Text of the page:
Too often, I hear from editorial staff at news organizations about how horrible their publishing system is: how slow it is, how it simply “can’t do what I need it to.” The only conclusion is to scream from the rooftops and jump at the first system that they hear is “great” from who knows where. But not so fast.
Before you make that significant finance, resource and time-consuming leap, there are a few steps that can help your decision-making process. These tips are also relevant to web hosting and application development, but for today I’ll focus on website development.
As a former technology strategist, client partner and agency operator, I can tell you the hiring and managing of technology vendors can be a very daunting process for any media executive. It’s particularly true for one running a nonprofit organization with limited funds and experience. What makes this decision particularly daunting for the uninitiated are the number of variables at play:
Should you keep your current content management system? Do you know how easy or expensive it would be to migrate to a new system? Should you use open-source or pay for proprietary software? Should you go with a traditional hosting vendor or host in the cloud (and be at the mercy of outages like last week’s)? And the all important question: How much is this going to cost?
This week, I’m providing three steps to take before you call a vendor:
- Take the time to clearly define your wants and needs
Before you even start to look at a new content management system (CMS), you should have a concrete understanding of what you need your system to do. Be specific and write it down, and use this document both internally during the evaluation process, and externally when communicating with potential vendors. Once you’ve come up with your list of requirements go back and mark each as “required” (needed) and “desired” (wanted). Knowing the difference could potentially save you money down the road.
- Educate yourself on the components and variables
Understand that there are three components to a website:
a) Back-end: This is the software, programming or code that actually produces the website. When we talk about a Content Management System, that’s the back end. This is generally the domain of a programmer or webmaster and is not typically exposed to you, the end-user. This supports the functionality of the site.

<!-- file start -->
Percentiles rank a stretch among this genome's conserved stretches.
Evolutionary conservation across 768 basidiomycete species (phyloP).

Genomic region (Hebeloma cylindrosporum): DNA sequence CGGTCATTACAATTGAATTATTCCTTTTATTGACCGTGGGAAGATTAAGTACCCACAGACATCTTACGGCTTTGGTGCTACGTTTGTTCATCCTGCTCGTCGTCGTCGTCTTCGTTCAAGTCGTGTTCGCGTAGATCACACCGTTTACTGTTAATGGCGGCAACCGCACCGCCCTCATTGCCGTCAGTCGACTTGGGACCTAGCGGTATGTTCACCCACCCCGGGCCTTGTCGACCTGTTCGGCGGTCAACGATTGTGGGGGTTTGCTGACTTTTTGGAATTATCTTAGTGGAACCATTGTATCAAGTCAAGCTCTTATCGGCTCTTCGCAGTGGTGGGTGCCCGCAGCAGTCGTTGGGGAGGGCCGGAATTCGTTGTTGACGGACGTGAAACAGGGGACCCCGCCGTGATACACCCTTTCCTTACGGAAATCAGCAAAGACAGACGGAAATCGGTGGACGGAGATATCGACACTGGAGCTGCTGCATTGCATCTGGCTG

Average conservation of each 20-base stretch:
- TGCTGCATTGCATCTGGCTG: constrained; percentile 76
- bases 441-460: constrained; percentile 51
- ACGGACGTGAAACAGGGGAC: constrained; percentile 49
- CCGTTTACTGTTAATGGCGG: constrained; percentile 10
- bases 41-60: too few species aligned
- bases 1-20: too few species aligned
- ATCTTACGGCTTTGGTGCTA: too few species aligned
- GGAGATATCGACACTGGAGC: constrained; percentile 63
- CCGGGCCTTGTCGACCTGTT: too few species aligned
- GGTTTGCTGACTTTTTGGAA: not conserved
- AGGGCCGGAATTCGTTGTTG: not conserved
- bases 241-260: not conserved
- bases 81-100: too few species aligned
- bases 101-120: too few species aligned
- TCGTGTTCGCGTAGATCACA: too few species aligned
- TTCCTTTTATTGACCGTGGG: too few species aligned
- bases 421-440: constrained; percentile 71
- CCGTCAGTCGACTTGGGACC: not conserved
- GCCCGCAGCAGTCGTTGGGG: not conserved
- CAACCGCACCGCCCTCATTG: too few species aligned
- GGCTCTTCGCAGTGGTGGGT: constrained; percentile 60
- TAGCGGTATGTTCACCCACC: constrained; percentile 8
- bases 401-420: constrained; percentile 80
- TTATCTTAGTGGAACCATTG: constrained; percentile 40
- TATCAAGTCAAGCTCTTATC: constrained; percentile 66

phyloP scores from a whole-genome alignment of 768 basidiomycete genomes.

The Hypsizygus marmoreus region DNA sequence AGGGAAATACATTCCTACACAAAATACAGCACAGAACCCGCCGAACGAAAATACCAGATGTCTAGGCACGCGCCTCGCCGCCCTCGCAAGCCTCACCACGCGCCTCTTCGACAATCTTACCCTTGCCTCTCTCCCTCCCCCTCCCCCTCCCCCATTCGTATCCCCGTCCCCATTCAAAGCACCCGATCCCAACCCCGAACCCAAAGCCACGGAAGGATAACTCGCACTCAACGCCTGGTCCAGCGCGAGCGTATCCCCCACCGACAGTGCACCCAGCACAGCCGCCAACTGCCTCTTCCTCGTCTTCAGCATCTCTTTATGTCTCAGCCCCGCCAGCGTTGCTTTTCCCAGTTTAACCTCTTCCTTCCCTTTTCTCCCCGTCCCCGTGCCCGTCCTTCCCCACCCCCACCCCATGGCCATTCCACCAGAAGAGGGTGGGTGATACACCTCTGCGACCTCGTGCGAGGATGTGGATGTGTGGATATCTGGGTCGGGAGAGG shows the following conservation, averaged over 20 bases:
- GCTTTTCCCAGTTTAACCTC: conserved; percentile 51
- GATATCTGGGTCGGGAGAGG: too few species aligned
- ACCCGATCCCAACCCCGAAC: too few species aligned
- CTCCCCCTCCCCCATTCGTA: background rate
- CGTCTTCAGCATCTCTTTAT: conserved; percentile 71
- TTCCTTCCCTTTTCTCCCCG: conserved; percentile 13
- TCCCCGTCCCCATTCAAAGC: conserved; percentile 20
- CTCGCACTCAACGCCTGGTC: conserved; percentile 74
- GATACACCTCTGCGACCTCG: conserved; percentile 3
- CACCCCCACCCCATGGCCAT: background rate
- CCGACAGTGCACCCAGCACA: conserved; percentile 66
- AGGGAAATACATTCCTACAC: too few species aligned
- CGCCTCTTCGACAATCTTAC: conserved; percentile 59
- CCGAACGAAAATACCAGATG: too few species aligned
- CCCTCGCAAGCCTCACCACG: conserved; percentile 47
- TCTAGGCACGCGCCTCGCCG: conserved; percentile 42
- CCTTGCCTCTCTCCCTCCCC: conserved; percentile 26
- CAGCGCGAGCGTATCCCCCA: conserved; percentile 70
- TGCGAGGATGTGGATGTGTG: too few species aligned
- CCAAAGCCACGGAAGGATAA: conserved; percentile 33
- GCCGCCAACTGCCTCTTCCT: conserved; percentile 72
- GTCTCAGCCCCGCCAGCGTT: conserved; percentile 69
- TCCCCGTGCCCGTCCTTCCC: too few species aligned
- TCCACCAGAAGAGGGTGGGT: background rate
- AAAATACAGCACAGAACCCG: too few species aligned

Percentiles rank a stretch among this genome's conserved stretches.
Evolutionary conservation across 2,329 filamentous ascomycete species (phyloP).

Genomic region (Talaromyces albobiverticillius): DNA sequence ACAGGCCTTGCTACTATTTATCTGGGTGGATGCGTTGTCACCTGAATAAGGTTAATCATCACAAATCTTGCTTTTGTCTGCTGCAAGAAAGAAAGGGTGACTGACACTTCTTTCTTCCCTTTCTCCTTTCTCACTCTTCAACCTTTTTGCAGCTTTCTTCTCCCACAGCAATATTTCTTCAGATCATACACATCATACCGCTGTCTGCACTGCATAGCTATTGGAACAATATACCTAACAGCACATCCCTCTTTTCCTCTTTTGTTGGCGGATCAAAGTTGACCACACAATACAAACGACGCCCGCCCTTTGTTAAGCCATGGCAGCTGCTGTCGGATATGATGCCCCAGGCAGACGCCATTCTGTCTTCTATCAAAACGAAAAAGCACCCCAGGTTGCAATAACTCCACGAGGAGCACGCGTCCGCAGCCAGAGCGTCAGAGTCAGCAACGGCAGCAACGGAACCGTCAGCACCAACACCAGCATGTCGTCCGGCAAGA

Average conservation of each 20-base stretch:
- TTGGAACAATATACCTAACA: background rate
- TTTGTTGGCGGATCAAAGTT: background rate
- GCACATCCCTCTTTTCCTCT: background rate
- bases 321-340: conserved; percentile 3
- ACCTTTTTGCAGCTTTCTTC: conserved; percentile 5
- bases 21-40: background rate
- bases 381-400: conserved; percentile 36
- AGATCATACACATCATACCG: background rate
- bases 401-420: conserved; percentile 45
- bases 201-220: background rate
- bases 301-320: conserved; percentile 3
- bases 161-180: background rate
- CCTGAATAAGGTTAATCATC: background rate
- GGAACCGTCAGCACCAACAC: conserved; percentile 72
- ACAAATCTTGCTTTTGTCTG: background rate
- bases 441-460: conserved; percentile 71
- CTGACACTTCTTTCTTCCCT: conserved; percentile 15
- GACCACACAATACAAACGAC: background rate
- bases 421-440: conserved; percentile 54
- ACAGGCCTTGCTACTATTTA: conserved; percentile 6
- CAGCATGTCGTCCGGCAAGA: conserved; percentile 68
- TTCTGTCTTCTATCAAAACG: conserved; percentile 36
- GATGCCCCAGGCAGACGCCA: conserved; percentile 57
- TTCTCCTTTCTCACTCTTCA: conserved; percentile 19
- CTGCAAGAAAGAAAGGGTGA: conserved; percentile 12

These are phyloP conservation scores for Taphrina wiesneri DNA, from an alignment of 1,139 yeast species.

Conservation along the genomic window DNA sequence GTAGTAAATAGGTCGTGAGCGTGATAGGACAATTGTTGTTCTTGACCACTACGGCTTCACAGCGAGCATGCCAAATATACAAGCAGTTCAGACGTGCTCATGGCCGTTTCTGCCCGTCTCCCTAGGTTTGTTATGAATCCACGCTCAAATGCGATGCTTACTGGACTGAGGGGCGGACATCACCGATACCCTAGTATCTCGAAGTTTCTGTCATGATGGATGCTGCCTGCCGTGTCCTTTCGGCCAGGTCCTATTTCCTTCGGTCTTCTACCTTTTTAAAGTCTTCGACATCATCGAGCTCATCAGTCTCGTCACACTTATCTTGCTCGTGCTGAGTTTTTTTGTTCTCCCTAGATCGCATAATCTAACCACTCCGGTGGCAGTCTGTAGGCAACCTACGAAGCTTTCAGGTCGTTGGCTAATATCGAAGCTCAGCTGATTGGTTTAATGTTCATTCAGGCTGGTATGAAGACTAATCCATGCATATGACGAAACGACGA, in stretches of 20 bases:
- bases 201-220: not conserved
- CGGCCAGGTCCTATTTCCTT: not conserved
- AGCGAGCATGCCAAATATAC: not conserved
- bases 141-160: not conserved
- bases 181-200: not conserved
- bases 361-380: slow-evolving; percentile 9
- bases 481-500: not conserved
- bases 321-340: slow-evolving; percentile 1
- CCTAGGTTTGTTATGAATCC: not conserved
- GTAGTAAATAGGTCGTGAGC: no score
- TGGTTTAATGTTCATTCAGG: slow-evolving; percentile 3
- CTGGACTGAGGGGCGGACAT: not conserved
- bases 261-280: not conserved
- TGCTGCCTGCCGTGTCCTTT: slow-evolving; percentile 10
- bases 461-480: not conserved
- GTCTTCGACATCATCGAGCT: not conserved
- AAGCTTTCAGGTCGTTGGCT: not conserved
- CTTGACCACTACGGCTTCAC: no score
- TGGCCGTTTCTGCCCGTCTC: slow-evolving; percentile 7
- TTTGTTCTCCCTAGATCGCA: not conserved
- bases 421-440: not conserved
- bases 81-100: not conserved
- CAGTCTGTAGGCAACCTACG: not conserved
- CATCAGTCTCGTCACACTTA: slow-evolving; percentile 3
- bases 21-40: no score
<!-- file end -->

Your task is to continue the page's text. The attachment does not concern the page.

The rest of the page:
b) Hosting: These are the servers or the virtual serving environment (a.k.a. “cloud”) that host the files that run your website, and which can be accessed from the Internet.
c) User Interface (UI) or Design: This is how the site looks. This includes where functions are on a webpage. This is not, however, where those functions reside. Too often, people I talk to mistake the UI for the back-end. As a result they think that because a site doesn’t demonstrate some functionality, that it cannot support it. As a result, they assume that they need to change their CMS. Changing a CMS can an expensive and time-consuming process, and should not be undertaken without conducting the next step.
- Do your homework
Unless you are or have access to a senior technical project manager or CTO, it is highly unlikely that you are going to have the knowledge about which publishing system or vendor is right for you. That said, there is a lot anyone can learn from doing research up front. I always suggest looking at other websites that you think are doing it right, and calling the organization running it. Sure, we’re all busy and not everyone likes to share, but more often than not, people are willing to share the process that went into their selection. Some of the questions you should be asking include: How long have you been on your current system? How flexible is the system in meeting your needs? How easy or complicated is it to use on the back-end? After working with your current vendor, can you recommend them? What system are you on, and what version? You may be surprised to learn that the system that they use is the one you are currently using.
Next week, I’ll walk through the process of choosing a vendor.